Let’s take a closer look at the 2020 bitcoin halving
The global supply of bitcoin was drastically squeezed earlier this month following a ‘halving’ event that has significantly restricted the number of new coins in circulation. Halving is a mechanism that is built into the very core of bitcoin and is designed the literally half the BTC reward that is dispensed whenever a block is mined.
Every time 210,000 blocks are mined, the amount of bitcoins dispensed is halved for each subsequent block. Such an event happens roughly once every four years, with the previous two halvings taking place in 2012 and 2016.
Such events will continue to happen until the maximum supply of 21 million coins has been mined by the bitcoin network. This latest halving, the third in the history of bitcoin, has reduced the bitcoin ‘reward’ for each block from 12.5 to 6.25 bitcoins.
This means that the rate of increase of new bitcoins will slow considerably, potentially pushing up demand as a result of increased scarcity. Of course, that’s not a given, as this year’s result is already showing. Let’s take a closer look at the 2020 bitcoin halving and explore what this means for traders in the weeks and months ahead.
The 2020 Bitcoin Halving: Early Results
The defining market feature of the runup to the 12 May halving was volatility. In the days just before the halving, the price of bitcoin rocketed past $10,000, likely the result of miners and traders attempting to get their hands on as much coin before they became harder to obtain, before promptly crashing again to below $8000.
Since then, things are looking more stable. Since the halving commented, the price of bitcoin has risen modestly, with a few drops in between, but is holding steady at over $9000. This rise has been compounded by several factors.
For one, investors have been withdrawing bitcoin from major exchanges en masse, with more than 24000 coins taken out of exchanges in the past few days. This has served to intensify the scarcity effect at a time of heightened demand.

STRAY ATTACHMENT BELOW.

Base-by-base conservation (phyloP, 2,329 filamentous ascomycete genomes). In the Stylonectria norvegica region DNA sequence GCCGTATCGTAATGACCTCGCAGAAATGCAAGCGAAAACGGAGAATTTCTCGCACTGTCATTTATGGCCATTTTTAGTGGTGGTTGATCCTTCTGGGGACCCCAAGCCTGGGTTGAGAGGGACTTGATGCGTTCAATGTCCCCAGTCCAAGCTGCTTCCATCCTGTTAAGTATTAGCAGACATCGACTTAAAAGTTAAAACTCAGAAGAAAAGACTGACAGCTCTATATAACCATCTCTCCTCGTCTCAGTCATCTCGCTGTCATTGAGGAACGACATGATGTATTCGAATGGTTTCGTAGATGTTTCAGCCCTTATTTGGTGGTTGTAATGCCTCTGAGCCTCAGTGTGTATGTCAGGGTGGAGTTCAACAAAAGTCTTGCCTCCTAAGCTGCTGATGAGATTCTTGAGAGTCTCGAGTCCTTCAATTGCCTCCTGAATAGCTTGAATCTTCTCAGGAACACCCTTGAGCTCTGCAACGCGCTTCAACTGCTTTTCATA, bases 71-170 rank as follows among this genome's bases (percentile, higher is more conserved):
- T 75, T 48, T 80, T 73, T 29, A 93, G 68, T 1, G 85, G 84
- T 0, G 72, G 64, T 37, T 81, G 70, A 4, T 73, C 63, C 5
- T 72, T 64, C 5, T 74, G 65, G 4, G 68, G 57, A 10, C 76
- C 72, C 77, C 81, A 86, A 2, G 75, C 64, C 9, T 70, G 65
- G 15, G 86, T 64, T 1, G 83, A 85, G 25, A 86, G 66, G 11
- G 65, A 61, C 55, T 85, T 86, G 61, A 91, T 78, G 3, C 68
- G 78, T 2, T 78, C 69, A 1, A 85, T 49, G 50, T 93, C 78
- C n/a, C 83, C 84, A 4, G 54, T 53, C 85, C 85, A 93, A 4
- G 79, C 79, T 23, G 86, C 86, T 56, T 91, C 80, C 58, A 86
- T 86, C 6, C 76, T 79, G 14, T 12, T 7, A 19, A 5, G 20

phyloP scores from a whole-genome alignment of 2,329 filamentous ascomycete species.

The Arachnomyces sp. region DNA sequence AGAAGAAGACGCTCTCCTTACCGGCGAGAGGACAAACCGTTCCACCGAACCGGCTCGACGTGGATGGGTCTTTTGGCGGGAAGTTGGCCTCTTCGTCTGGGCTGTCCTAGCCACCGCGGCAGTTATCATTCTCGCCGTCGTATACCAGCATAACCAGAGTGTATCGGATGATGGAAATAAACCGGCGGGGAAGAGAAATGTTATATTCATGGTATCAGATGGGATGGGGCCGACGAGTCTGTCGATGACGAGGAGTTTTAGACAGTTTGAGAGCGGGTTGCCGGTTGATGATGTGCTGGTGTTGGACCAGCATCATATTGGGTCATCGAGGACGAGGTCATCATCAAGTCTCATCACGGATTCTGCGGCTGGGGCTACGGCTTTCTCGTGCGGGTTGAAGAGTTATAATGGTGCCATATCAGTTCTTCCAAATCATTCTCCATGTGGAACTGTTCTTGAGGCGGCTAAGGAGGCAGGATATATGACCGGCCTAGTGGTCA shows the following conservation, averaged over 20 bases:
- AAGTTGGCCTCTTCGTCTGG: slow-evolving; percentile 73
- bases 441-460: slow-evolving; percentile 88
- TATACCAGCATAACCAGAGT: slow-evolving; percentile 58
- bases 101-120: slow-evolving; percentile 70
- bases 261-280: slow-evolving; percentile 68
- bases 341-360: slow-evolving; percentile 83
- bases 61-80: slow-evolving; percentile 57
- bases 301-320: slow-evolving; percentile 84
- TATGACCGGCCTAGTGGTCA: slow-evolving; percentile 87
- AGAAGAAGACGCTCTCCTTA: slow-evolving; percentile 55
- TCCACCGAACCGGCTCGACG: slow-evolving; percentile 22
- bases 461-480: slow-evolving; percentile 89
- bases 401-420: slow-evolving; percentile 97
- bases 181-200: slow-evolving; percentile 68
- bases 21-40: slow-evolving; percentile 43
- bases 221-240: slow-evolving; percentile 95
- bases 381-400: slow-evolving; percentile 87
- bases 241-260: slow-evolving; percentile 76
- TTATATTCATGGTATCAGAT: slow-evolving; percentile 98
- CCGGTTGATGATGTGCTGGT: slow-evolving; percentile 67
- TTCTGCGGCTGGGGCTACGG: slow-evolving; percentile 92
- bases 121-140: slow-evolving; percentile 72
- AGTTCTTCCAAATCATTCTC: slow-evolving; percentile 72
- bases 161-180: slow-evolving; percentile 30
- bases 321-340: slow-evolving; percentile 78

In addition, the greatly increased media attention that typically accompanies a bitcoin halving has helped to spark demand and allow BTC to appreciate. It’s worth noting that the market for bitcoin, despite stabilizing somewhat, remains highly volatile compared to usual, something that has been predicted to continue for weeks.
A look at the price of bitcoin right now reveals something of a zig-zag pattern – something which hasn’t been seen since the aftermath of the great bitcoin boom of 2017. It is too early to tell whether the long-term effect will be a bitcoin bear market or a bitcoin bull market, but it’s worth noting that a number of cryptocurrency experts have predicted that BTC will go on to surpass its all-time-high values this year as a result of the halving.
What Does the Future Hold?
For bitcoin traders and investors, the current market is likely to be provoking some feelings of unease. It’s already clear that we are not going to see a BTC rally on the same scale as the one that followed the halving of 2016, which eventually pushed bitcoin up to $20,000.
What’s more, others are actually warning that the current halving could actually push the price down over the long-term, due to miners, investors, and traders losing interest as the cost of securing new coins becomes prohibitively high (note that bitcoin mining is already one of the most energy-intensive processes in the world).
The fact that many crypto exchanges have already imposed massive hikes on their transaction fees would certainly suggest that the market is slowing. However, one needs to look at the bigger picture. It’s no secret that bitcoin has held up better than almost any other major asset throughout the current economic downturn, with its price already at its pre-crisis peak.
What’s more, the last two halving events have resulted in a long-term trend of strong appreciation, and there is little reason to believe that this time around will be dramatically different. Granted, the market for crypto has matured dramatically since 2016 and is generally much less volatile.
For traders and investors, the best course of action is likely to wait out the next few weeks, which are likely to see further dizzying peaks and troughs. Of course, brave traders might be able to take advantage of the current unpredictability. Once the current volatility has passed, it might be a good time to buy in anticipation of a long-term appreciation.
Right now is a particularly exciting time to be trading bitcoin. Halving doesn’t happen very often, and it’s likely that future developments will very much be worth watching.